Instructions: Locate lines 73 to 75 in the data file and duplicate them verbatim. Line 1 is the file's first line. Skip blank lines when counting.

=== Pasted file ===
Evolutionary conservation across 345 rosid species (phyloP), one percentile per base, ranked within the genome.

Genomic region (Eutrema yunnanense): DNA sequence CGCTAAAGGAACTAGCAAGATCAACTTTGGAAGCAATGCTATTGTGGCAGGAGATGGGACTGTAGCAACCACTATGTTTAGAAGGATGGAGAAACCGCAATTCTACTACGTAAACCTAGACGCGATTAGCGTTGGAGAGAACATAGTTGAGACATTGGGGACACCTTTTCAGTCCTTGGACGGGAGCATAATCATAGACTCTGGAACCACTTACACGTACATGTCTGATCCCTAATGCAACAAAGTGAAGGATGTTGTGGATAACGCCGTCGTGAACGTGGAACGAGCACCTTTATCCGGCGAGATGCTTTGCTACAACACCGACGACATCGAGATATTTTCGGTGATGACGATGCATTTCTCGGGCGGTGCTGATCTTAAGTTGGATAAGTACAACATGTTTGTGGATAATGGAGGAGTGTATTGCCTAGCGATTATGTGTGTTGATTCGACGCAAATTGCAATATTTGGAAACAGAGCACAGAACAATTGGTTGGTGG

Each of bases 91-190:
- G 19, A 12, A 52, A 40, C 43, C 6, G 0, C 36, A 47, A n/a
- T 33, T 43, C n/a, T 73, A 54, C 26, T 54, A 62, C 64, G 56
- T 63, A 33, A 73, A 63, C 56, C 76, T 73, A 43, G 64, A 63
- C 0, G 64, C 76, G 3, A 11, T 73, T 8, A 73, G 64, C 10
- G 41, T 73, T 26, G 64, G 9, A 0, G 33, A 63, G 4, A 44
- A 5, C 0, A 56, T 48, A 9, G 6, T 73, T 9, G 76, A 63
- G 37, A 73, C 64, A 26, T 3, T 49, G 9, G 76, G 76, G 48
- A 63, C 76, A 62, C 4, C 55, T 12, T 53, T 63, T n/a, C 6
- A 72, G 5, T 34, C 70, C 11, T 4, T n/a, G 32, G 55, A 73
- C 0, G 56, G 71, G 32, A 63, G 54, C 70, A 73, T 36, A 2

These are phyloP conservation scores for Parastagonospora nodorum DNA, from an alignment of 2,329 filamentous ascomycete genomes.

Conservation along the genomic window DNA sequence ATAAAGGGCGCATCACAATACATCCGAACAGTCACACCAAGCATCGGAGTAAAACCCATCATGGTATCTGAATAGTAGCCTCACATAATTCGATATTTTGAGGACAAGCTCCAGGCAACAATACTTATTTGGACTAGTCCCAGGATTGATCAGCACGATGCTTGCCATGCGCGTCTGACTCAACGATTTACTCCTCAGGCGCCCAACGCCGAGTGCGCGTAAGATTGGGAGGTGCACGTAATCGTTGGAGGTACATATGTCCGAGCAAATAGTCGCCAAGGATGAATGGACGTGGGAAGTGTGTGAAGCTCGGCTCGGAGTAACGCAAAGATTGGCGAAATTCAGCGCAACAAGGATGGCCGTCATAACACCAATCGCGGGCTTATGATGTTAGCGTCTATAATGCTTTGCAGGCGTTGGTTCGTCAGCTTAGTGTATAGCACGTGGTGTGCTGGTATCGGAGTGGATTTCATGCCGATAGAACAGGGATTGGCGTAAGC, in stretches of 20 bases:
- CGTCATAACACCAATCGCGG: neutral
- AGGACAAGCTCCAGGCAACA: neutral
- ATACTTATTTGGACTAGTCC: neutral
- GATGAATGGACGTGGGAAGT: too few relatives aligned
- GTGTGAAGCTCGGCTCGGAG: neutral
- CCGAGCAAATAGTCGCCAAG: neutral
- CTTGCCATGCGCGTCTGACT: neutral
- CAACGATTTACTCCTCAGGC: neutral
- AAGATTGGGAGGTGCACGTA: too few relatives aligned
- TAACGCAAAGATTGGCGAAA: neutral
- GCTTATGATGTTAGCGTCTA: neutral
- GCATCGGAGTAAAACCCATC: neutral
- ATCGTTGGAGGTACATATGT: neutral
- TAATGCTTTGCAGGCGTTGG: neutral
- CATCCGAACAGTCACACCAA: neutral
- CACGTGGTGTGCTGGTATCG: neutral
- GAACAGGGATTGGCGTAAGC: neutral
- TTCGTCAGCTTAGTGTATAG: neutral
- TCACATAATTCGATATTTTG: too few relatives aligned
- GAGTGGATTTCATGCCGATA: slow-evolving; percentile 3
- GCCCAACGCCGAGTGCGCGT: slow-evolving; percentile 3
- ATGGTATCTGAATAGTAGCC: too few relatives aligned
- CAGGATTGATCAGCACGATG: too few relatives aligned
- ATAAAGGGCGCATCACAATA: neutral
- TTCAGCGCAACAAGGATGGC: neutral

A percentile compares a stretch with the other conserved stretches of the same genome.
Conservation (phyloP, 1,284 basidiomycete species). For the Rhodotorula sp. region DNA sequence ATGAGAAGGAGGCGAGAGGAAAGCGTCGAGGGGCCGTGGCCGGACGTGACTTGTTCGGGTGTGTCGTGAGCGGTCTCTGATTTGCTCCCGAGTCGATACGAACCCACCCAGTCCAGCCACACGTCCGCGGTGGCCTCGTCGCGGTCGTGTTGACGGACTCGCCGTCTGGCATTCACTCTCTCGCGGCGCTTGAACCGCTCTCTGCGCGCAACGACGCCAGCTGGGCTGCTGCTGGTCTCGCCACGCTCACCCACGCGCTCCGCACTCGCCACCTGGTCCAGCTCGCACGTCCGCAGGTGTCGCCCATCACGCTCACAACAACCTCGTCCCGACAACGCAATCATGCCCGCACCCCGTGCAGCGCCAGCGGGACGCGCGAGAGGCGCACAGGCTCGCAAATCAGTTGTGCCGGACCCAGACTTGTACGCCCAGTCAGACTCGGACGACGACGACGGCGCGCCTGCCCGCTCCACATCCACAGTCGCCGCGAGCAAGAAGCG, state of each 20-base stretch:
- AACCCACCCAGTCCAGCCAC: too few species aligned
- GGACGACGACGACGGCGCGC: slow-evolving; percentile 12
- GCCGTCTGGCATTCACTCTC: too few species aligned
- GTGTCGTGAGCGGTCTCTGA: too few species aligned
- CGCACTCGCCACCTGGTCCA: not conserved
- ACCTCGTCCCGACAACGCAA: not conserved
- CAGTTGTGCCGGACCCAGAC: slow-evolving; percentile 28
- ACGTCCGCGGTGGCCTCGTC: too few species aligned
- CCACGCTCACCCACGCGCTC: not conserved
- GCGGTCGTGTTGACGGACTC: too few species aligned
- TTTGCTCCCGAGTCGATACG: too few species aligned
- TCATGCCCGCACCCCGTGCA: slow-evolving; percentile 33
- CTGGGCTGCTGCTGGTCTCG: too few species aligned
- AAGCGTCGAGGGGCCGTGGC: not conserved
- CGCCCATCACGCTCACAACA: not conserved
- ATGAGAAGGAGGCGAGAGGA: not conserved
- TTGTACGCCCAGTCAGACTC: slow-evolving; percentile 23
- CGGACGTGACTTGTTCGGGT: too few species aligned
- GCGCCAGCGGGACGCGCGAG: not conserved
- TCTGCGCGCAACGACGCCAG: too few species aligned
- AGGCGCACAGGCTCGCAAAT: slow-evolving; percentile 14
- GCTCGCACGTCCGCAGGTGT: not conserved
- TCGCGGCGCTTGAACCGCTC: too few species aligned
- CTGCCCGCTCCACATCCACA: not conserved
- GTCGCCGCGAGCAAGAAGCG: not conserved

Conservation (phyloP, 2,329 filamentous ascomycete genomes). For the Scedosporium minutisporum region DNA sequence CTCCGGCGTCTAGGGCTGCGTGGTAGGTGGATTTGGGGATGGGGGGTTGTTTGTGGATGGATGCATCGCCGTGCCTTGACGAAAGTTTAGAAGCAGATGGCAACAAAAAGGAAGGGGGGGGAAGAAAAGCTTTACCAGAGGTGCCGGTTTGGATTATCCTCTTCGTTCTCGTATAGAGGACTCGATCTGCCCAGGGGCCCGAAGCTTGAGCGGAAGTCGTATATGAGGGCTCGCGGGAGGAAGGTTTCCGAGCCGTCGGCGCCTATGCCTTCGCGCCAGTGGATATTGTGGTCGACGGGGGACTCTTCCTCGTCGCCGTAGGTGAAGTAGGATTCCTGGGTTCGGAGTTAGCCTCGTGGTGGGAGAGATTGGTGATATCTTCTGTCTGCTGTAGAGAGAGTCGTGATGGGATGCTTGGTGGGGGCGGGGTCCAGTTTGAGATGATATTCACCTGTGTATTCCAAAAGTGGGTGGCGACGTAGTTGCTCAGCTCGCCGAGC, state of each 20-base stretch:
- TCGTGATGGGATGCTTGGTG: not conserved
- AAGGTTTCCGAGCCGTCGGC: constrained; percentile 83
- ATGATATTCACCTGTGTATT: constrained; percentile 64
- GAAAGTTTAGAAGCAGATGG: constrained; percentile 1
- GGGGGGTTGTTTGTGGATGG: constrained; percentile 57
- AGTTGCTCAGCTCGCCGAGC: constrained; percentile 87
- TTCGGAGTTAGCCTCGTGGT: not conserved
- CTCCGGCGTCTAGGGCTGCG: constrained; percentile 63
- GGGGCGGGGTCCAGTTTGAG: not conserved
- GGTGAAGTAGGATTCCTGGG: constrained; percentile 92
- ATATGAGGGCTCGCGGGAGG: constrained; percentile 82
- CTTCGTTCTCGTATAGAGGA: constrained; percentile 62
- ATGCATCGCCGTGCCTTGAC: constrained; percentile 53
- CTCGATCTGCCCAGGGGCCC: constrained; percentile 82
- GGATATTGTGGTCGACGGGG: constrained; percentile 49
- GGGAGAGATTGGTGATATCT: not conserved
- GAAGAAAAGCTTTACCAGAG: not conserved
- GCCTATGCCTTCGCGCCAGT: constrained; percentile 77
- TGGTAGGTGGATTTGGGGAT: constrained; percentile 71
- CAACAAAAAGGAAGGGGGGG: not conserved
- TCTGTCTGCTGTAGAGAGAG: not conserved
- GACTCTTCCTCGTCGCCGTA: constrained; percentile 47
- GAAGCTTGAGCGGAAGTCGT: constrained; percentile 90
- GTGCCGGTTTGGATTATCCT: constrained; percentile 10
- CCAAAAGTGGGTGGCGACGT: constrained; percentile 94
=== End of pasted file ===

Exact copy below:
- GGGGGGTTGTTTGTGGATGG: constrained; percentile 57
- AGTTGCTCAGCTCGCCGAGC: constrained; percentile 87
- TTCGGAGTTAGCCTCGTGGT: not conserved